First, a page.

The Archbishop of Canterbury has launched a fresh attack on David Cameron’s Big Society, saying it is perceived as “aspirational waffle”.
The concept is seen by the public as an attempt to hide a “deeply damaging withdrawal of the state from its responsibilities to the most vulnerable”, Dr Rowan Williams said.
The Archbishop’s criticism of the Coalition comes months before he is due to step down from his post and is contained in an as yet unpublished book.
“The big society, introduced in the run-up to the last election as a major political idea for the coming generation, has suffered from a lack of definition about the means by which such ideals can be realised,” he writes in the book, Faith in the Public Square.
He continues: “’Big society’ rhetoric is all too often heard by many therefore as aspirational waffle designed to conceal a deeply damaging withdrawal of the state from its responsibilities to the most vulnerable.”
The Government must be clearer about how individuals can become involved in the Big Society if it is to have any success, he suggests.
“And if the big society is anything better than a slogan looking increasingly threadbare as we look at our society reeling under the impact of public spending cuts, then discussion on this subject has got to take on board some of those issues about what it is to be a citizen and where it is that we most deeply and helpfully acquire the resources of civic identity and dignity,” Dr Williams writes in the book.
The criticism, detailed in The Observer, is the latest in a series of public attacks the archbishop has made about Mr Cameron's vision of a “Big Society”.
Last year Dr Williams described it as a “stale slogan”, viewed with “widespread suspicion” and as “an opportunistic” cover for cuts.
Only six months after the Big Society’s launch he said gave it “only two and a half cheers”, adding that he was concerned that it looked as if the Government was “washing its hands” of some of its responsibilities.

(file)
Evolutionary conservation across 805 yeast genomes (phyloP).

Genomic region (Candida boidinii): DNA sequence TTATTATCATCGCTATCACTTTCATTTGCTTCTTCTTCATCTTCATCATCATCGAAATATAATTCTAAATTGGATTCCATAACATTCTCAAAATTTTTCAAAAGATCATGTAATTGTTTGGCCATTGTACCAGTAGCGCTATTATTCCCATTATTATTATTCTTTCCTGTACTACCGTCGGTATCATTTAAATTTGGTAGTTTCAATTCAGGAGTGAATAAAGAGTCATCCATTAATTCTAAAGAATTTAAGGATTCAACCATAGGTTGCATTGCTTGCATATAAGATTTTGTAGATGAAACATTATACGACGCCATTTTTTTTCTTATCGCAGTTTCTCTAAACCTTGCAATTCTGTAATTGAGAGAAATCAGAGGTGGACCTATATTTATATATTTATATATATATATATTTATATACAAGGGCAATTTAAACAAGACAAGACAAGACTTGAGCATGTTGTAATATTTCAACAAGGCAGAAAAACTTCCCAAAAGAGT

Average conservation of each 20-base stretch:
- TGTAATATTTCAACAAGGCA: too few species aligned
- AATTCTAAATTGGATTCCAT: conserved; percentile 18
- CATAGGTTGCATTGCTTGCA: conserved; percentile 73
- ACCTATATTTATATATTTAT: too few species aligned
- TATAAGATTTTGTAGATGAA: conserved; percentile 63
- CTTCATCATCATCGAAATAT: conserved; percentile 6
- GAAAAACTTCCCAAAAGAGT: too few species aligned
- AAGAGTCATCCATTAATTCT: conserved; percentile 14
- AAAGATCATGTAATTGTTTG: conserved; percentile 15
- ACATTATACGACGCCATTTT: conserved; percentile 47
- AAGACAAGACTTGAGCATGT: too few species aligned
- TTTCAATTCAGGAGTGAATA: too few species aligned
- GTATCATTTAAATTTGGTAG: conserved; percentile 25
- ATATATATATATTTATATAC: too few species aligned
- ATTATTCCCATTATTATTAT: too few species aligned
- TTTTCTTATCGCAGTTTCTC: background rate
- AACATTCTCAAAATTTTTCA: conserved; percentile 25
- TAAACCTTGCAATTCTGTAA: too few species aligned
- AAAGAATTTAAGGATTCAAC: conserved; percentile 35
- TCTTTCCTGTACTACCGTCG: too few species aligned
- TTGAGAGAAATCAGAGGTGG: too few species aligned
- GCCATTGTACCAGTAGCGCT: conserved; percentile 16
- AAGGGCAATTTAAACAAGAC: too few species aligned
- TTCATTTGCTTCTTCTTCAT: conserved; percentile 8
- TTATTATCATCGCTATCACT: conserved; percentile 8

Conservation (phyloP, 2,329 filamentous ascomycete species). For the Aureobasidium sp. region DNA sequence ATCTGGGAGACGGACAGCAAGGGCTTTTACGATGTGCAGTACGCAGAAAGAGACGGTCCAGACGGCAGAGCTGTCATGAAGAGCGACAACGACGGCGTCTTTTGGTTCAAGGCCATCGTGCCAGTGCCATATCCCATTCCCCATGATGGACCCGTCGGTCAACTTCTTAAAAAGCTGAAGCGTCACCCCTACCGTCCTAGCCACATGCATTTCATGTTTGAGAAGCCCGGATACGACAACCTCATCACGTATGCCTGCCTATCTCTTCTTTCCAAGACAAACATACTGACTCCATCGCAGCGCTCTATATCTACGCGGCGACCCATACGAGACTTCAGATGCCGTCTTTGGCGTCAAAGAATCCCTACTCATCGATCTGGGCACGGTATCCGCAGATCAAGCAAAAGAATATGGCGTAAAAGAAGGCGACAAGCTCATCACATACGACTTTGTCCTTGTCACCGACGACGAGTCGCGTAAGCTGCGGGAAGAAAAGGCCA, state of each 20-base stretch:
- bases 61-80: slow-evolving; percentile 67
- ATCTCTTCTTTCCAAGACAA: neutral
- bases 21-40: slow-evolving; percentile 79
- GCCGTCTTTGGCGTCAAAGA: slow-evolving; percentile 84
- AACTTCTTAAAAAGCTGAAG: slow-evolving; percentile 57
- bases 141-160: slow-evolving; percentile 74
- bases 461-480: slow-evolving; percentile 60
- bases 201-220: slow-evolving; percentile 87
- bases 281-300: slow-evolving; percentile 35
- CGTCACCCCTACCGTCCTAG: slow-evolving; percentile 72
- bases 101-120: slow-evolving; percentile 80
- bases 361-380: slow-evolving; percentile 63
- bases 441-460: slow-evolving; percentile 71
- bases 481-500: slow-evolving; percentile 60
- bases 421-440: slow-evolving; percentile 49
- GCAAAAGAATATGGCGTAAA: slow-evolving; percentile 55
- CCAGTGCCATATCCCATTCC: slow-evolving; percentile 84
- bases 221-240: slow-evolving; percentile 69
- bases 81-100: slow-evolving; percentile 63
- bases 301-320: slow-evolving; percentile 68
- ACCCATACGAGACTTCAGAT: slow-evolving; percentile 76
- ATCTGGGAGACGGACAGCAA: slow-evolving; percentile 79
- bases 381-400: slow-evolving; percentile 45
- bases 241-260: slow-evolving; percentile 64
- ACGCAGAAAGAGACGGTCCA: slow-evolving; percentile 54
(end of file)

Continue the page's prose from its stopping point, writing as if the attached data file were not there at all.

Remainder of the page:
Although the Big Society officially remains one of the Coalition’s key policies, Mr Cameron has spoken less and less about the concept in recent months.
There has been no dramatic increase in charitable giving or volunteering since the policy was launched, and some of the ideas lauded from the outset – including a “Big Society Day” – have yet to materialise.
The forthcoming book, due to be published in September, also includes extracts from the Archbishop's past speeches on a wide range of subjects.
He is critical of Britain’s intervention in Iraq, saying the war’s cost “seems to beggar the imagination”.
The Archbishop also warns that secular critics of religion fail to see that spiritual leaders are committed to a debate about the “common good” and are not intent on “coercion” and “institutionalised inequality”.
He laments the way elderly people are “marginalised” by society, saying they are made to look “pathetic” by an “obsessively sexualised” society.
Earlier this year Dr Williams announced he was stepping down from his role as spiritual head of the Anglican Communion to become master of Magdalene College, Cambridge.
The Church of England is in the process of seeking his successor and is expected to announce a name in the autumn.